NCET was also renamed. Originally the Department wanted us to be the British Educational Technology Agency but I pointed out to Owen that being described as beta wasn't going to be helpful, so we inserted Communications. These were interesting days, the new Labour Government had an impetus about it, with Michael Barber parachuting into the Department and setting up the Standards and Effectiveness Unit, and Robin Ritzema and Andrew Partridge pushing the technology agenda and finding support from Charles Clarke and Kim Howells as junior ministers. The National Grid for Learning (NGfL) was set up as a portal - essentially a web-site with links to useful resources and in typically government agency way we set up a process to vet and accredit suppliers who could be linked to it, first from the public sector then commercial. Although this seems all a bit ponderous in the light of the free and open access of the internet now, there was a lot of concern about students having access to inappropriate materials. Of course the inevitable happened and one of the companies we had accredited went bust and a porn site bought their urls but they were quickly removed from the links! NGfL became much more than the website - there was NGfL funding specifically for schools to buy equipment or pay for NGfL managed services and to subscribe to NGfL regional broadband consortia. We benefited from some good and enthusiastic civil servants, Ralph Tabberer returned for a short period as the ICT lead then was followed by Doug Brown. Although there were the inevitable tensions Becta benefitted from having a strong Departmental presence, later when this was dismantled we gradually lost influence and importantly lost an inside voice to make the case that educational technology was important to policy.
My own role developed over the years, working with a small team which at different times included Roger Blamire, Alison Page, Nathan Dodd, Diane Levine, and other good people, we produced Becta's developing strategy and supported its Board. We had a strong Board and it was good to work with them to keep Becta on the straight and narrow. It seems odd to me that the present coalition government (2012) is so negative to the governance of what they call pejoritively quangos. All my experience showed me that having people like John Roberts ex-CEO of the Post Office, Steve Gill from HP, Lorna Cocking from Pearsons, Tim Pearson from RM, brought ideas and disciplines that the civil service couldn't. This isn't because civil servants don't know the theory of business practices, but in my experience the culture is one of the individual and individual success or failure, organisational change is not of particular interest to them.
The early Becta days were days of personal sadness and concern for me but I can't fault Owen Lynch in his support during this time although he began to show the wear and tear of a high profile job, falling out with a number of Directors he appointed, with the Chairman David Hargreaves and finally with the Department. He left and was replaced eventually by Stephen Crowne, a senior civil servant from the Department.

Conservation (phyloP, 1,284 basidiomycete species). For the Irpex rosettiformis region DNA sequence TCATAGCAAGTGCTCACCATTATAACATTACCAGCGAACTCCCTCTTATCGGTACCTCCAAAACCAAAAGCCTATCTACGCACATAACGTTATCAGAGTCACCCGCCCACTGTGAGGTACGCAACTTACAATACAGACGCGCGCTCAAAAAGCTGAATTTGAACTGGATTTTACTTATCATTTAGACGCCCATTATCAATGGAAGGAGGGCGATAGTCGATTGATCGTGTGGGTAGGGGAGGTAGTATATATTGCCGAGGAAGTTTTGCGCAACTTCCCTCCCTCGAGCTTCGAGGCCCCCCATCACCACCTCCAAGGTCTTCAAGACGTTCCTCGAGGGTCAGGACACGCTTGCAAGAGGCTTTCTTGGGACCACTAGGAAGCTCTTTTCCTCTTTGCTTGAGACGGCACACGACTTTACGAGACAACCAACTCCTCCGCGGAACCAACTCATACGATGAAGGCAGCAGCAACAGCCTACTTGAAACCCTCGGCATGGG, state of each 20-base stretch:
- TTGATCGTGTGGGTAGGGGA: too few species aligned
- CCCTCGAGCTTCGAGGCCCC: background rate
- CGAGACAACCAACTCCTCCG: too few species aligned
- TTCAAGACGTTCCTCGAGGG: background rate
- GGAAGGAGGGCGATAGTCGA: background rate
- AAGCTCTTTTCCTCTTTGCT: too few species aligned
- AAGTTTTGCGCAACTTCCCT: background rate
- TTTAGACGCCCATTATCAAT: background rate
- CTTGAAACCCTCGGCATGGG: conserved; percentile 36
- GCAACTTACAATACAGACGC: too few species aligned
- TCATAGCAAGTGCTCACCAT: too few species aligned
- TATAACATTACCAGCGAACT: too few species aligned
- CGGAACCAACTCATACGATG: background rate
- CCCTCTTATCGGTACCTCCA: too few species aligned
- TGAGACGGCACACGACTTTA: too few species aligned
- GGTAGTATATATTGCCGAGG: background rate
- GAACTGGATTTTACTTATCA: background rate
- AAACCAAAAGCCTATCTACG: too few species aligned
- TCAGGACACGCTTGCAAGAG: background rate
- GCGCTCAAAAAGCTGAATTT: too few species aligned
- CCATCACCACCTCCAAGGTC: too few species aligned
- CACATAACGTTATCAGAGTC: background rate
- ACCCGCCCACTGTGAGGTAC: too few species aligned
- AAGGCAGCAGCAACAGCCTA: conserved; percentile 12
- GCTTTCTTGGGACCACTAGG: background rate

Despite the inevitable reorganisation and shuffling of chairs a new Chief Executive brings I enjoyed working with him and the senior management team, Tony Richardson, Niel McLean, Alan Cowie, Jane Williams, and Steve Lucey. Becta had grown into a large organisation, absorbing most of the resources, the policy work and the team from the Department. Working with Tony Richardson I took responsibility for developing the national 'Harnessing Technology' strategy started by Diana Llaurillard and really enjoyed the process of working with a wide range of people on this including Vanessa Pittard and Claire Gill. The process was as important as the product and running seminars that brought the ideas of 200+ experts together was exciting, as was seeing the end result.
Although we expected the change of government in 2010 to be a rocky ride for Becta we at least expected a chance to make our case for existence. We didn't get one and a few weeks into his new job Michael Gove decided to axe Becta. We went gracefully, the Board doing what it could for the staff, moving some people to other organisations, but inevitably many were made redundant. I took it as a sign that I should retire and have enjoyed my retirement ever since. My only regret is that, for political reasons, the integrity and professionalism of public service and public agencies has been unfairly tarnished. Whilst never perfect in any sense of the word, the organisations I have worked in; MEP, NCET, Becta deserve a better epitaph.
Avis P, et al. 1981, "Three Pet Projects", Computers in Schools 7-11, July 1981, Longman, London
Avis P and Else K. 1981, "Computer Controlled Railway", Computer Education 38: 5-6, June 1981, Computer Education Group
Avis P, "Practical Computer Studies I & II" Cassell, London
Resource. 1987, Annual Report 1986/87, Resource, Doncaster